A dam strain of Y. pestis is attenuated and induces protection against plague [62]. The pgm mutant strain primes CD4 and CD8 T cells that synergistically protect against lethal pulmonary Y. pestis infection [63]. A strain with mutations in both the pgm and pla loci safely induces humoral responses in monkeys [57]. Vaccination with strains harboring mutations in both pgm and lpxM loci or only the pgm locus protects mice against subcutaneous challenge [61,64]. Vaccination with a yopH mutant protects mice against both subcutaneous and pulmonary challenge [65]. Vaccination with strains engineered to constitutively produce LPS bearing hexa-acylated lipid A generate very good immungenicity against pneumonic and bubonic plague [66,67]. A smpB- ssrA mutant of Y. pestis functions as a live attenuated vaccine to protect mice against pulmonary plague infection [68] and a guaBA mutant of Y. pestis is attenuated in virulence and provides protection against plague in a mouse model of infection [69]. In our lab,we have constructed relA and spoT double mutant Y. pestis strain and introduced regulated delay system (arabinose regulated Crp expression) into Y. pestis. These two mutants have shown good protective immunogenicity against plague (Figure1 and 2) [70,71].


Figure 1: Mouse survival after Y. pestis KIM5+ Challenge. (A) Swiss Webster mice vaccinated s.c. with 2.5 x 104 CFU of χ10004(pCD1Ap) and a were challenged with 1.5 × 105 CFU of Y. pestis KIM5+ via the s.c. route. (B) Swiss Webster mice vaccinated s.c. with 2.5 x 104 CFU of χ10004(pCD1Ap) were challenged via the i.n. route with 2 × 104 CFU of Y. pestis KIM5+. Immunization provided significant protection against both challenge routes (P<0.001). For each experiment, there were 10 mice in the vaccinated group and 4 mice in the control group. The experiment was performed twice.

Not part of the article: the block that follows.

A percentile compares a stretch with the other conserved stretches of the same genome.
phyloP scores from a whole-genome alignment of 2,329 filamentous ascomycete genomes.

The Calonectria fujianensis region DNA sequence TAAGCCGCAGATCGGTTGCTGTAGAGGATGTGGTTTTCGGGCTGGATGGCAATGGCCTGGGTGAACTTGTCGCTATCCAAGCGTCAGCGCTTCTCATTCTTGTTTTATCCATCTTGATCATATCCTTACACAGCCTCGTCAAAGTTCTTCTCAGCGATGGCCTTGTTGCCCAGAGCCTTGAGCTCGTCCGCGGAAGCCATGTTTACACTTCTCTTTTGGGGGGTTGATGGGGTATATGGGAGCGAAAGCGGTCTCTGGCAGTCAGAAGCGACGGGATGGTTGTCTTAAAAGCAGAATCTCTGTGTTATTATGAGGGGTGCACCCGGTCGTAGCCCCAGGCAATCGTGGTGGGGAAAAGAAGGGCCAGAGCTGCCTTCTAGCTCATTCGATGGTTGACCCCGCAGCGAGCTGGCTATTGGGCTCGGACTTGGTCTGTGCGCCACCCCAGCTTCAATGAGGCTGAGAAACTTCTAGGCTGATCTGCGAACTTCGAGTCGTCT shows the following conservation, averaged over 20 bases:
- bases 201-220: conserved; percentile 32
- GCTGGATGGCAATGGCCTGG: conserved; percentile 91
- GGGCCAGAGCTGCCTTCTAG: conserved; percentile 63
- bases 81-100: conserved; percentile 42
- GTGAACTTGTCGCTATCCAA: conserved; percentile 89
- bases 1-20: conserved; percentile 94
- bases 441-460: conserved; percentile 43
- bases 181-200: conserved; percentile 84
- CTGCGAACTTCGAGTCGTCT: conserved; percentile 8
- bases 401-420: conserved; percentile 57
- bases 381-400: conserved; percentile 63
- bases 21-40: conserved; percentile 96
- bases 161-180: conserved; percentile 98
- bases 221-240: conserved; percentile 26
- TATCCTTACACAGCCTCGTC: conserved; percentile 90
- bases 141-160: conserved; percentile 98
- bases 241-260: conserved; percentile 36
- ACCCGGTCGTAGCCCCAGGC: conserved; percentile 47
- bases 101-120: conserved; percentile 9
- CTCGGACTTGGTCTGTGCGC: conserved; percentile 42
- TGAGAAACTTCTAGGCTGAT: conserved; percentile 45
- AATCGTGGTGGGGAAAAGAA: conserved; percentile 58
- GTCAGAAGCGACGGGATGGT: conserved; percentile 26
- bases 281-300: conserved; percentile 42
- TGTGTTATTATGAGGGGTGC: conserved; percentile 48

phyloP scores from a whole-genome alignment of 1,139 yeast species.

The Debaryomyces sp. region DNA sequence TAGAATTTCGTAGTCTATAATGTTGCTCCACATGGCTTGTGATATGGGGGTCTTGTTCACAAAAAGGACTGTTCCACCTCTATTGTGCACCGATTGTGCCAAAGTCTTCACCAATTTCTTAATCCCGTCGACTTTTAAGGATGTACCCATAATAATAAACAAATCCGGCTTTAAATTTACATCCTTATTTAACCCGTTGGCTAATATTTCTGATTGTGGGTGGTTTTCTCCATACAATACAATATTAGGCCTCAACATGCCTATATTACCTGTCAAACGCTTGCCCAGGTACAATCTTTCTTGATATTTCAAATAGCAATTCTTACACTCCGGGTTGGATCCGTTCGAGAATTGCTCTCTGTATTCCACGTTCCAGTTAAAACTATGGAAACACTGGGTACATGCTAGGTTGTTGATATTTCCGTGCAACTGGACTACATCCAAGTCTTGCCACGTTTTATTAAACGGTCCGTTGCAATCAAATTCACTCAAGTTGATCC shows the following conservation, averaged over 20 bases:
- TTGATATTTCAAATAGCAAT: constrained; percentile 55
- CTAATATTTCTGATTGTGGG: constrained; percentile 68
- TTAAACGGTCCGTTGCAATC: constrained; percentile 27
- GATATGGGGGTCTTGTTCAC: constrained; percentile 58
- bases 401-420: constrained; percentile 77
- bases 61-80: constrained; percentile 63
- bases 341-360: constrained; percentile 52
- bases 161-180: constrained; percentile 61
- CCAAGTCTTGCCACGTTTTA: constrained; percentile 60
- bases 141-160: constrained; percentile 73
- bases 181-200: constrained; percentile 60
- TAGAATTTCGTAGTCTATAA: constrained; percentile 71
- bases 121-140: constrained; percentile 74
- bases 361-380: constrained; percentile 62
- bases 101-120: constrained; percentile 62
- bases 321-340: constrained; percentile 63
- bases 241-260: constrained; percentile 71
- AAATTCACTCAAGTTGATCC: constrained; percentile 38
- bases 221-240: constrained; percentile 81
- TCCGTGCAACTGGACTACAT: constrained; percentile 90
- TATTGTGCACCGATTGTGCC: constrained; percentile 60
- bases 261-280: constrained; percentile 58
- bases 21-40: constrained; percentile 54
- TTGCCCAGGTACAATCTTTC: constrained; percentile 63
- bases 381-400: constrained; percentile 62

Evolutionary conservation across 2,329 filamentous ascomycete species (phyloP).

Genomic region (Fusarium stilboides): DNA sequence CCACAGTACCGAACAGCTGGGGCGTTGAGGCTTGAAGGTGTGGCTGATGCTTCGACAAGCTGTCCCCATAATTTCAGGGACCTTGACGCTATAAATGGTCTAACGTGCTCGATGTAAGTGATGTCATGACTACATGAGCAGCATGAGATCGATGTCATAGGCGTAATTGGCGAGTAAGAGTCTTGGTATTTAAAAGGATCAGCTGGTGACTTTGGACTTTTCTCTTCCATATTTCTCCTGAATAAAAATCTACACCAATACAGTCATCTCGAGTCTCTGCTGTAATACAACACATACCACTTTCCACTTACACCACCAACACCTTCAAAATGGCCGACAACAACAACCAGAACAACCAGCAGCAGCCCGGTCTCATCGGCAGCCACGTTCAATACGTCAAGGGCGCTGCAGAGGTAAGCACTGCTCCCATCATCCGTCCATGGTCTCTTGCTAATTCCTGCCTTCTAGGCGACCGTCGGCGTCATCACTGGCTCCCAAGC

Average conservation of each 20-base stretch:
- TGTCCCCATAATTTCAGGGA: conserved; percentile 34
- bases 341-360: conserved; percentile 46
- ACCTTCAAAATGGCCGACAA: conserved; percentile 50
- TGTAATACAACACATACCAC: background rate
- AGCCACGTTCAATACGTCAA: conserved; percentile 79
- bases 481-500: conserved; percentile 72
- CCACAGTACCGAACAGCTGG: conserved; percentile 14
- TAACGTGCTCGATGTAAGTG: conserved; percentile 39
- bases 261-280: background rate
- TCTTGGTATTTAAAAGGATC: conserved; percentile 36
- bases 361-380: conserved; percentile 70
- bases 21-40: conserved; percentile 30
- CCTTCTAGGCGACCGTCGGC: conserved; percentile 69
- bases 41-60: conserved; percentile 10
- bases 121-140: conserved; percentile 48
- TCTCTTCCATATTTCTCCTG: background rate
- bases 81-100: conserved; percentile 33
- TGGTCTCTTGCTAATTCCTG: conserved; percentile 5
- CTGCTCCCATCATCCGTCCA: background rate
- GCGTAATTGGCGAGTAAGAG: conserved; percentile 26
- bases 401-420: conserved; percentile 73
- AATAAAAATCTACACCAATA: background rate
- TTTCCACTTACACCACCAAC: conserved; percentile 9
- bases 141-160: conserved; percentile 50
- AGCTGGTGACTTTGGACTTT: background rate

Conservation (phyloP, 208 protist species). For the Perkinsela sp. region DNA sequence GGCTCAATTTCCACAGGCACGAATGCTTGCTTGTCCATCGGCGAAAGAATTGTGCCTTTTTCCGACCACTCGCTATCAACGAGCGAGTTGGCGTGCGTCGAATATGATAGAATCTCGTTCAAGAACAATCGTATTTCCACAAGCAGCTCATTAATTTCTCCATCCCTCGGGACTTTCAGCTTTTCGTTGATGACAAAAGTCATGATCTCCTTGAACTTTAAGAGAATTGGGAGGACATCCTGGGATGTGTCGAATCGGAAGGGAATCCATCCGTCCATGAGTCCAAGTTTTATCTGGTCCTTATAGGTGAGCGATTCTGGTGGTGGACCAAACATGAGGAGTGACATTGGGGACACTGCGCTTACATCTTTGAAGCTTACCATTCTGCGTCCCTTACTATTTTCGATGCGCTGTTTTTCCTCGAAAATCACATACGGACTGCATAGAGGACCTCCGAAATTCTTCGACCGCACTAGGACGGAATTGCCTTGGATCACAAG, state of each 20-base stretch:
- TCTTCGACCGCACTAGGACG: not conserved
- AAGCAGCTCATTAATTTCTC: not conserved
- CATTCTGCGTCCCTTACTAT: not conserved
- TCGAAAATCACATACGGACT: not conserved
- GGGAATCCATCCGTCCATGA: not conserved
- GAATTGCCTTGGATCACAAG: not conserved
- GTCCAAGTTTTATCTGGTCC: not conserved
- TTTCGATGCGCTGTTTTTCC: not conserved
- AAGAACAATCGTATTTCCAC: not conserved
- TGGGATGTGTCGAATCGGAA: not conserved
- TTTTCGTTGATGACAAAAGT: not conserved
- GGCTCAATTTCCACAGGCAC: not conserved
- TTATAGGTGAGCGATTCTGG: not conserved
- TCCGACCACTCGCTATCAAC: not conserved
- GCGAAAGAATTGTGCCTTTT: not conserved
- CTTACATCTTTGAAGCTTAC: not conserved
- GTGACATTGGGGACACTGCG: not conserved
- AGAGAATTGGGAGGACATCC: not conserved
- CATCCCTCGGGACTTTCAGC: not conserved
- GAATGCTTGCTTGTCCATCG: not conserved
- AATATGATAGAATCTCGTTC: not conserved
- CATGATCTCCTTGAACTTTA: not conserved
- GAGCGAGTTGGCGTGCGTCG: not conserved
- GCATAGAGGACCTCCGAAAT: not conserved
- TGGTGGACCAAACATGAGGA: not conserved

Figure 2: Mouse survival after Y. pestis KIM5+ Challenge. (A) Swiss Webster mice vaccinated s.c. with 3.0 × 104 CFU of χ10017(pCD1Ap) were challenged with 1.4 × 105 CFU of Y. pestis KIM5+ via the s.c. route. (C) Swiss Webster mice vaccinated s.c. with 3.0 × 104 CFU of χ10017(pCD1Ap) were challenged via the i.n. route. with 1.4 × 104 CFU of Y. pestis KIM5+. For panels A and B, survival of immunized mice was significantly greater than PBS controls in all experiments (P<0.001). There were 10 mice per vaccination group and 4 mice per control group for each experiment. The experiment was performed twice.

Based on previous investigations,we construct a live attenuated Y. pestis strain that express E. coli lpxL from the chromosome and in combination with the arabinose-regulated crp mutation and show that the double mutant is safer and also provides better protection against bubonic and pneumonic plague than the Pgm-negative mutant. In our investigations,our mutant strain immunization generates complete protection against huge dose of subcutaneous challenge (107 CFU of KIM5+).

We also notice that our mutant strain mutant can give good protection (80% survival) against 100 LD50of KIM5+ by intranasal challenge (intranasal LD50,~100 CFU) (Unpublished data). Our results indicate that this is a very promising finding toward the goal of designing a live safe Y. pestis vaccine that is highly protective against bubonic and pneumonic plague with minimal side effects. Additionally,the potential safety and efficacy of this mutant strain could be enhanced further with additional defined attenuating mutations.

4. Conclusion

Live attenuated versions of virulent pathogens as vectors or vaccines generate broad humoral immune response,but also most effectively prime cellular immunity [72]. Plague vaccines based on live attenuated Y. pestis provide the theoretical advantage of simultaneously priming immunity against many antigens,thereby reducing the likelihood of circumvention by weapon engineers [28]. Therefore,research on the development of new improved live attenuated Y. pestis vaccines should continue and will be strongly encouraged.